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All government, indeed every human benefit and enjoyment, every virtue, and every prudent act, is founded on compromise and barter. - Edmund Burke, Irish Statesman and Philosopher
And so it is, in the final weeks of this Utah Legislature, we are able to watch in real time the fine art of compromise as it is practiced by parties with strong and disparate points of view on the subject of unlawful immigration.
The end result is still anybody's guess, as is the question of whether any possible result will have actual real-life impact, especially in the short-term. Nearly all of the proposals with a chance to become law have potential legal flaws that could require they be put on a shelf until a court battle plays out.
One proposal, a Senate resolution sponsored by Senate Minority Leader Ross Romero, D-Salt Lake City, formally recognizes that reality and suggests a two-year moratorium on immigration legislation, in hopes the federal government will get its act together and address the problem on an a national scale.
There is virtually no hope of comprehensive immigration legislation emerging soon in Washington, but more significantly, the fire in Utah's statehouse is now officially too hot to douse. Too much time, energy and passion have been invested in this issue for the House and Senate to suddenly rise up and say, "Never mind."
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In fact, as the end game plays out, the rhetoric is likely to ratchet up. Those who have so far successfully pushed an enforcement-based approach - specifically Reps. Stephen Sandstrom, R-Orem, and Chris Herrod, R-Provo - have indicated they are more than reluctant to subordinate their bills to any over-arching measure, specifically the one floated by Sen. Curt Bramble, also a Provo Republican.
But Sen. Bramble has worked diligently, quietly and it appears quite artfully, to craft something that may appease those who prefer a hard-line approach, and those who would embrace the tenets of the Utah Compact, which calls for "compassion" in the formulation of new laws. (Bramble in fact has named his bill after the Compact).
Sen. Bramble has a history of looking at this issue through a pragmatic lens. He was the original sponsor of the law years ago that created the driver's privilege card, a favorite rallying point among those who feel the state is coddling those who wantonly flout the rule of law to come here.
Sen. Bramble's chances of bringing pragmatism to the stage in the final act of this drama may very well hinge on how well he can weave together the key components of two particular measures which appear to epitomize the respective ideologies of the two opposing sides - the Sandstrom enforcement bill, and the measure sponsored by Rep. Bill Wright, R-Holden, to create a guest-worker program.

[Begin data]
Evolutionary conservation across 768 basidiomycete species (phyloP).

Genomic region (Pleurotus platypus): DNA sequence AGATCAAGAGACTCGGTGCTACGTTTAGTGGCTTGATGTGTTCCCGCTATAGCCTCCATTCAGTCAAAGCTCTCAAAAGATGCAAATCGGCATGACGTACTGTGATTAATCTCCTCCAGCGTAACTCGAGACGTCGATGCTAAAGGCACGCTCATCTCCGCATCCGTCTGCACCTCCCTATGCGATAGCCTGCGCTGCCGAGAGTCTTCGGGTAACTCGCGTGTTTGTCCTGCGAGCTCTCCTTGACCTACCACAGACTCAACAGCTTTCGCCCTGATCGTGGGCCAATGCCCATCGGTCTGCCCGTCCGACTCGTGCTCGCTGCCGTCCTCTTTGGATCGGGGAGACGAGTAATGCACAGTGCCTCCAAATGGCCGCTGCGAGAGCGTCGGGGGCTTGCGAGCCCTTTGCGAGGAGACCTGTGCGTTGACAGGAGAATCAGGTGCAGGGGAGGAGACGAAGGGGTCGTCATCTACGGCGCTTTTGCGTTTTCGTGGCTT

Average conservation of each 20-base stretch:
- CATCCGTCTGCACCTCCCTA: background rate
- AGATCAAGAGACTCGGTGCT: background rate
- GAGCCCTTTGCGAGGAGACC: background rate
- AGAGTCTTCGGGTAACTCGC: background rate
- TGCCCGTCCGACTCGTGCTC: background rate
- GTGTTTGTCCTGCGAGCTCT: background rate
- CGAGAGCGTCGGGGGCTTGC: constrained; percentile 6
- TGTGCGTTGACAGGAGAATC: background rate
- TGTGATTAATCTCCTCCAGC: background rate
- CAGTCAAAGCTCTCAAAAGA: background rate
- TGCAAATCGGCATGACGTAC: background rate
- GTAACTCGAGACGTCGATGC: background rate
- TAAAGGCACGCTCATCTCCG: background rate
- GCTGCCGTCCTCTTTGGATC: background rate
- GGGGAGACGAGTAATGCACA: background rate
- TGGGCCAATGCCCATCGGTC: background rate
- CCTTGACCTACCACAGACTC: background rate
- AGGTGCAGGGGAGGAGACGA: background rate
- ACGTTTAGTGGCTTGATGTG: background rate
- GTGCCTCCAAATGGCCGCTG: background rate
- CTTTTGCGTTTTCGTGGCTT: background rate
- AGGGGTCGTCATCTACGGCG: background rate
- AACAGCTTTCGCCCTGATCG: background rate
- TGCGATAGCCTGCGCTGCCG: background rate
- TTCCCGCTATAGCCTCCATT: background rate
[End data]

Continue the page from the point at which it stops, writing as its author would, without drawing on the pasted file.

Both measures sailed through the House of Representatives, and both enjoy strong support in the polls. That may seem counterintuitive because of the rhetoric attached to each bill. For example, those who favor a hard line approach see Sandstrom's bill, if nothing else, as a deterrent to future illegal immigration, while they criticize Wright's bill as providing an incentive to cross the border illegally.
The fact that they both enjoy public support suggests they are not polar opposites, and may find some sliver of a common magnetic field - making the possibility of some kind of compromise all the more real. A subplot in the drama is the tension that is developing between the Senate, where the Bramble bill, and the measure by Sen. Luz Robles, D-Salt Lake City, have arisen, and the House, where the Sandstrom and Herrod factions held sway.
If an omnibus bill can be forged in that furnace, it will take a lot of parliamentary wrangling, particularly behind the scenes. That may or may not be helped along by Gov. Gary Herbert's encouraging words about the Bramble bill, which he said is "moving in the right direction."
Whatever the final version of immigration-related legislation looks like, it will be the defining statement of the 2011 Utah Legislature. At this point, it is thankfully not likely to be a statement like that made in Arizona - one of frustration and intolerance. It is also not likely to be a statement that purely channels the precepts of the Utah Compact.
It will likely be something in between, and each side will be able to point to success in pressing their positions. If it happens that way, it will also be a statement about the ability of these lawmakers to successfully embrace and exploit the art of compromise.